Dina Gilio-Whitaker: Anti-ICWA groups suppress tribal identity

Dina Gilio-Whitaker discusses her experience with adoption, the adoption industry and the Indian Child Welfare Act:
The Baby Veronica adoption case hits very close to home for me on several levels ranging from personal to political, as a person of American Indian heritage and as an indigenous studies scholar, but also as a former adoption professional. I’ve worked as an assistant adoption facilitator and lived in a residential program for birth mothers where I served as their advocate and advisor. I have siblings I’ve never met because of their adoption placements before I was born, pre-Indian Child Welfare Act (ICWA) and in the era of closed adoptions. One of them I believe was taken forcibly. This means they were Indian kids who more than likely were raised without any knowledge of their culture and possibly without even knowing they were Indian. I’ve tried unsuccessfully to find them, in large part because of the sealing of their adoption records. I am no stranger to the agony adoption exacts on the families involved, even decades into the future. My family’s experience is in a very real way a perfect example of why the ICWA was passed in 1978.

I know from my experience as an adoption professional that no one enters into adoption lightly. No decision a woman can make in her life is more excruciating than to give a baby up for adoption, no matter the reason. If there is a birthfather in the picture, the specter of adoption can be profoundly confusing and equally painful. Adoptive couples like the Capobiancos usually struggle for years with infertility, leading them finally to adoption agencies in their desperation to have a child. They are typically people far more economically privileged than birthparents since they can afford to spend the tens of thousands of dollars it costs to adopt while birthparents typically do adoption placements because they are ill-equipped to raise a child, financially and otherwise.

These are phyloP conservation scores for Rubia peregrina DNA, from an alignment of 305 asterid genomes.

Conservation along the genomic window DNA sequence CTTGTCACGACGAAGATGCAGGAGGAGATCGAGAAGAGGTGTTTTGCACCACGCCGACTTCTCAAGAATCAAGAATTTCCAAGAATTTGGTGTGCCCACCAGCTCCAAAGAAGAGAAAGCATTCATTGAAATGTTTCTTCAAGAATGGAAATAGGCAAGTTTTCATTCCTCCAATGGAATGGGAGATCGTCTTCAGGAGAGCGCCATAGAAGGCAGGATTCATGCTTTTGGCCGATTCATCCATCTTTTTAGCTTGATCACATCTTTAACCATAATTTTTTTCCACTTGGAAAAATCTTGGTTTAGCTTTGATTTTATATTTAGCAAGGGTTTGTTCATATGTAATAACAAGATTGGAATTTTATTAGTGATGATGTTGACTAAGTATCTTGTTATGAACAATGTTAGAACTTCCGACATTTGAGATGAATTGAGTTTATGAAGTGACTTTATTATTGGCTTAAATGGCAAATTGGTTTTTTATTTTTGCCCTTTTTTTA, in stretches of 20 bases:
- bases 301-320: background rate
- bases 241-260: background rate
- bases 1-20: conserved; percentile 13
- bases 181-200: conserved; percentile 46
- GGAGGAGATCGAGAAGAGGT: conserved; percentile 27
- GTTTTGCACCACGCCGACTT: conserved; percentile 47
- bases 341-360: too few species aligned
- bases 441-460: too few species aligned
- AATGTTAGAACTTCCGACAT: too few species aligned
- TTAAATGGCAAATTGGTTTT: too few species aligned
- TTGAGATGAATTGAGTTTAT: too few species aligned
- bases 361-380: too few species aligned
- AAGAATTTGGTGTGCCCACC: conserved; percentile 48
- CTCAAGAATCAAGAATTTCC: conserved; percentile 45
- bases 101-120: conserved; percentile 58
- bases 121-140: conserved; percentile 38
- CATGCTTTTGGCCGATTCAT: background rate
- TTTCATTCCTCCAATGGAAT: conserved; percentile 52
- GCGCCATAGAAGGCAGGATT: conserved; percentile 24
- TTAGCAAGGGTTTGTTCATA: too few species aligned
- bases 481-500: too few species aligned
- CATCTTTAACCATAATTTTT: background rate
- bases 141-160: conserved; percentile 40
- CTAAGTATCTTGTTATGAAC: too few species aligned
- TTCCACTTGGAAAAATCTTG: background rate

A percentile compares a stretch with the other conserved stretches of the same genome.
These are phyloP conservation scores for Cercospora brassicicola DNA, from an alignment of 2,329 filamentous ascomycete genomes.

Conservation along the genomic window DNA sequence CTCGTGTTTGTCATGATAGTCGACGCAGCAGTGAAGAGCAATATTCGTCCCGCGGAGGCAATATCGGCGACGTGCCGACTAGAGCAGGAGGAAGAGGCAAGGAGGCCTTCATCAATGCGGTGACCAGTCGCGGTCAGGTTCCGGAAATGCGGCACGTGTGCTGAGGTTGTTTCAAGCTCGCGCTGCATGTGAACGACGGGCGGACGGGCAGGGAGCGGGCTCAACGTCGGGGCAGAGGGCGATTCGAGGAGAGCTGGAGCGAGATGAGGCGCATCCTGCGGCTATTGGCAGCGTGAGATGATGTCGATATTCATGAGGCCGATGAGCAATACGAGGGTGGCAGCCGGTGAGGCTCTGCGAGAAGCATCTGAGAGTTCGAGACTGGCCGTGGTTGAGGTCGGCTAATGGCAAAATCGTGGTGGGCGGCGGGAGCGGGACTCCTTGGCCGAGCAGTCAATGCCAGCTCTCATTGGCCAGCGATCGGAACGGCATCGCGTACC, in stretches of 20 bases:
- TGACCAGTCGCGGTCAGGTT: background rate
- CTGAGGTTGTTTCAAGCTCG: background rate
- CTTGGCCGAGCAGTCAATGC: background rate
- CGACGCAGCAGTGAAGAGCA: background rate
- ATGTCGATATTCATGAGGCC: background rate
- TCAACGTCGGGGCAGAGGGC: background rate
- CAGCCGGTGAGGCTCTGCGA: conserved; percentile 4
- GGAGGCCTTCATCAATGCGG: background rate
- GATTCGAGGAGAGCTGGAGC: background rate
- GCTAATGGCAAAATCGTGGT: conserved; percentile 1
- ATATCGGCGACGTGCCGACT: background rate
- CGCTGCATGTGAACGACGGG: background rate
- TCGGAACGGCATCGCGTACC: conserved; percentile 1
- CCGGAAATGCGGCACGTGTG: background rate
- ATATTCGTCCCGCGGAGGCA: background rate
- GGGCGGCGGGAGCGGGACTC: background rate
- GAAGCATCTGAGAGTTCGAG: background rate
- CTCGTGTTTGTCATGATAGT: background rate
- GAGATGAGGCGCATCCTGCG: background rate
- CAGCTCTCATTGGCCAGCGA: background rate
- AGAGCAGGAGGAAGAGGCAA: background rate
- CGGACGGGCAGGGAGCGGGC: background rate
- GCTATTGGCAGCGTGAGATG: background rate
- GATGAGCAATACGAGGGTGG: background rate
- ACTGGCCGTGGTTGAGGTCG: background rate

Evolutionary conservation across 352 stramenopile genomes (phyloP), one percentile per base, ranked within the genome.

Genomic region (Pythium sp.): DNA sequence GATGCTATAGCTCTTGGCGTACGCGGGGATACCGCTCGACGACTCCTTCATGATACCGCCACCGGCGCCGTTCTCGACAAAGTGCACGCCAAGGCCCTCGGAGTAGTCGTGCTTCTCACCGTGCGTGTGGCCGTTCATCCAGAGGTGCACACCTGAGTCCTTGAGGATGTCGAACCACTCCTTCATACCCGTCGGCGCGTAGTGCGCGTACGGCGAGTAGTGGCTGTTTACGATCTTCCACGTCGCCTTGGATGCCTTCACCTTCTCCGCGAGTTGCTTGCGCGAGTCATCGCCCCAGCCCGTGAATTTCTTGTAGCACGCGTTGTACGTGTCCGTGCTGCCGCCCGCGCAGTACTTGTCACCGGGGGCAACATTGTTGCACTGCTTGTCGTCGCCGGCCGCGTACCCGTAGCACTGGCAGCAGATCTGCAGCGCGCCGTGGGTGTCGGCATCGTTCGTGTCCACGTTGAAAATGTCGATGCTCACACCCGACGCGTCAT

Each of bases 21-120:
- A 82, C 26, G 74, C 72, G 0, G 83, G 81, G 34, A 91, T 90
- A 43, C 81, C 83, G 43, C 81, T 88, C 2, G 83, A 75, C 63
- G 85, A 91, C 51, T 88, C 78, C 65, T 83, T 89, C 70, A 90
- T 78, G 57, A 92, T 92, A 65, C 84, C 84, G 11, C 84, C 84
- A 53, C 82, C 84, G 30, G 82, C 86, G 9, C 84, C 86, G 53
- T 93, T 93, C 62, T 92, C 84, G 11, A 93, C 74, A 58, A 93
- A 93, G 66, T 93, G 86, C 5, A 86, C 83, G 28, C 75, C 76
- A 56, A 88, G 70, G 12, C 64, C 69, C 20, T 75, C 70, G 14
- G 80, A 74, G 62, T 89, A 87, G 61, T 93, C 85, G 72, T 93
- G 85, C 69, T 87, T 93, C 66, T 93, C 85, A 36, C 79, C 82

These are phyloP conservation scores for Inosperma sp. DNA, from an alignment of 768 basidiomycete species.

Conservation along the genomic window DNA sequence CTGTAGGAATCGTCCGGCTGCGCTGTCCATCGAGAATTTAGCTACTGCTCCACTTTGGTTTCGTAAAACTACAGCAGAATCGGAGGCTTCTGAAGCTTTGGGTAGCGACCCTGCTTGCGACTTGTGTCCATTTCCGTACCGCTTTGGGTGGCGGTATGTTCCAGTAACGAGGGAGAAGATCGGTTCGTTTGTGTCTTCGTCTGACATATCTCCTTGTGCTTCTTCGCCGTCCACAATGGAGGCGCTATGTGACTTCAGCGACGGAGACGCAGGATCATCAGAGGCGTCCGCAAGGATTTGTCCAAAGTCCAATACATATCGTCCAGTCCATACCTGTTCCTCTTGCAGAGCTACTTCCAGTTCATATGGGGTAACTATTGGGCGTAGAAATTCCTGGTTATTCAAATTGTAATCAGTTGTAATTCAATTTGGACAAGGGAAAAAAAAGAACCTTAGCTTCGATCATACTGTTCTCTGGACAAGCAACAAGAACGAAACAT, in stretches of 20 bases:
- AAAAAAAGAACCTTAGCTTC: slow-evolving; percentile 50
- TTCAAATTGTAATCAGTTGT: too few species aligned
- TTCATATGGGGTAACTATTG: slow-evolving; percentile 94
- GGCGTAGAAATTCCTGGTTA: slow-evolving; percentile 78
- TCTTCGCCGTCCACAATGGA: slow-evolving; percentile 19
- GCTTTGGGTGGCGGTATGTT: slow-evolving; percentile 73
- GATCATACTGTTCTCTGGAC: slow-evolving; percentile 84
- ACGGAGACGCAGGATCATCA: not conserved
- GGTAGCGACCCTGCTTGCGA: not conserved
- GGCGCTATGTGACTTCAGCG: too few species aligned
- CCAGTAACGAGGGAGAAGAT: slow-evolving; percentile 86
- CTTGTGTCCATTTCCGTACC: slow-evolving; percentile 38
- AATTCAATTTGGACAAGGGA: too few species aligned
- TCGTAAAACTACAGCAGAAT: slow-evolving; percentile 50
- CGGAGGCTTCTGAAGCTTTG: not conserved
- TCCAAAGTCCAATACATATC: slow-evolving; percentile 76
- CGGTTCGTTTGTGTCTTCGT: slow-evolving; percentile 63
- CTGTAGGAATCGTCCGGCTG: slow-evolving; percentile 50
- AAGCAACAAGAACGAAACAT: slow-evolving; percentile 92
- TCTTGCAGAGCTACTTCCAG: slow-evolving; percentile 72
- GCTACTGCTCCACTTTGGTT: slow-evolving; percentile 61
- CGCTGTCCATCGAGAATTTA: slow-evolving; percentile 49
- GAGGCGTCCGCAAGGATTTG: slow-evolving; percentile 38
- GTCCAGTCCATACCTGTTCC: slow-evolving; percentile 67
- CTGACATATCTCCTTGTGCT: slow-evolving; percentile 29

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Dina Gilio-Whitaker: Baby Veronica: U.S. Doesn't Respect or Understand Native Culture (Indian Country Today 8/13)